Statistics Blog

Earlier
A weird puzzle from FiveThirtyEight: what is the probability that the product of three random integers is a multiple of 100? Ehrrrr…, what is a random integer?! The solution provided by the Riddler is quite stunning Reading the question charitably (since “random integer” has no specific meaning), there will be an answer if there is a limit for a uniform distribution of positive integers up to some number N. But we can ignore that technicality, and make do with the idealization that since every second, fourth, fifth, and twenty-fifth integer are divisible by 2,4,5, and 25, the chances of getting a [...]
Fri, Feb 15, 2019
Source: Xian Blog
Yesterday I was going to go with this argument from Ethan: Now I’m morally bound to use the Erdos argument I said no one would see unless he made it to this round. Andrew will take the speaker out to dinner, prove a theorem, publish it and earn an Erdos number of 1. But then […] → The post The Japanese dude who won the hot dog eating contest vs. Oscar Wilde (1); Albert Brooks advances appeared first on StatsBlogs. [...]
Fri, Feb 15, 2019
Source: Statistics Blog
Regarding this horrible Table 4: Eric Loken writes: The clear point or your post was that p-values (and even worse the significance versus non-significance) are a poor summary of data. The thought I’ve had lately, working with various groups of really smart and thoughtful researchers, is that Table 4 is also a model of their […] → The post More on that horrible statistical significance grid appeared first on StatsBlogs. [...]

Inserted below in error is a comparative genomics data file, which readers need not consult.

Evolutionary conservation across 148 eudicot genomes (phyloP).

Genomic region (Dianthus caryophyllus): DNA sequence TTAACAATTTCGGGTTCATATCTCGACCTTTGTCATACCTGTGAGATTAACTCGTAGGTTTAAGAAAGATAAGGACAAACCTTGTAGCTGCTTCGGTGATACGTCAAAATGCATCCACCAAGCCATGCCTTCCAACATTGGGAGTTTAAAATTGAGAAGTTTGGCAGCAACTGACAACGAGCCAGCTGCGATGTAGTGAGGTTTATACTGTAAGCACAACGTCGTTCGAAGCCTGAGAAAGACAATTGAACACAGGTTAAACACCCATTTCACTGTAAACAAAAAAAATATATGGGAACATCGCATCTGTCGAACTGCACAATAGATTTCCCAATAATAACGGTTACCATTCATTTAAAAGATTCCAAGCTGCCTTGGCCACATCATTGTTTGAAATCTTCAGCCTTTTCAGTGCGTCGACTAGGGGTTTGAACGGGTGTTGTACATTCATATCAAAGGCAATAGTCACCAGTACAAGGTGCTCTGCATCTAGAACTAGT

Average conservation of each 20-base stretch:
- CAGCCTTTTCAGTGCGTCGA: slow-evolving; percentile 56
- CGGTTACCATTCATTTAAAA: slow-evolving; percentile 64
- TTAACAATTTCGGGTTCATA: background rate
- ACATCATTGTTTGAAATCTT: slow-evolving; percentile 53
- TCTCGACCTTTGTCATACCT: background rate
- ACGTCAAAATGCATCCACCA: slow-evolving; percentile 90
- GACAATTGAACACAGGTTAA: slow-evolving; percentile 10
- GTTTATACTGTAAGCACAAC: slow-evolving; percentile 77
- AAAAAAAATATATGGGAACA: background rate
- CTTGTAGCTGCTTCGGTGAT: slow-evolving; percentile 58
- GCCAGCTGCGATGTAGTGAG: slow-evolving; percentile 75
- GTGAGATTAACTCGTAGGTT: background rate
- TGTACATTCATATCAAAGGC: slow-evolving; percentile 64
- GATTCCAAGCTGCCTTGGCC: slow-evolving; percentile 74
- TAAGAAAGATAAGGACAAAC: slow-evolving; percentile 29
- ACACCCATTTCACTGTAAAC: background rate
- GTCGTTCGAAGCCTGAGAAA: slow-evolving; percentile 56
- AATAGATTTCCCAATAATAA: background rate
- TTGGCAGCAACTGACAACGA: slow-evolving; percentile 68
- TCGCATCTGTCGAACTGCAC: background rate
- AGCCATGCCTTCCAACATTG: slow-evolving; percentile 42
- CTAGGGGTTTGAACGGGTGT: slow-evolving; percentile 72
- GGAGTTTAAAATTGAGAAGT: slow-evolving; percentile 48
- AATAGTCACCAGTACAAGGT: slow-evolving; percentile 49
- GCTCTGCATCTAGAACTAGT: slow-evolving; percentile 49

Fri, Feb 15, 2019
Source: Statistics Blog
Manning has a new discount code and a free excerpt of our book Practical Data Science with R, 2nd Edition: here. This section is elementary, but things really pick up speed as later on (also available in a paid preview). → The post PDSwR2 Free Excerpt and New Discount Code appeared first on StatsBlogs. [...]
Thu, Feb 14, 2019
Source: Statistics Blog
“There is an unknown probability distribution P over some finite subset of the interval [0,1]. We get to see m i.i.d. samples from P for m of our choice. We then need to find a finite subset of [0,1] whose P-measure is at least 2/3. The theorem says that the standard axioms of mathematics cannot […] → The post undecidable learnability appeared first on StatsBlogs. [...]
Thu, Feb 14, 2019
Source: Statistics Blog
“There is an unknown probability distribution P over some finite subset of the interval [0,1]. We get to see m i.i.d. samples from P for m of our choice. We then need to find a finite subset of [0,1] whose P-measure is at least 2/3. The theorem says that the standard axioms of mathematics cannot be used to prove that we can solve this problem, nor can they be used to prove that we cannot solve this problem.” In the first issue of the (controversial) nature machine intelligence journal, Ben-David et al. wrote a paper they present a s the machine [...]
Thu, Feb 14, 2019
Source: Xian Blog

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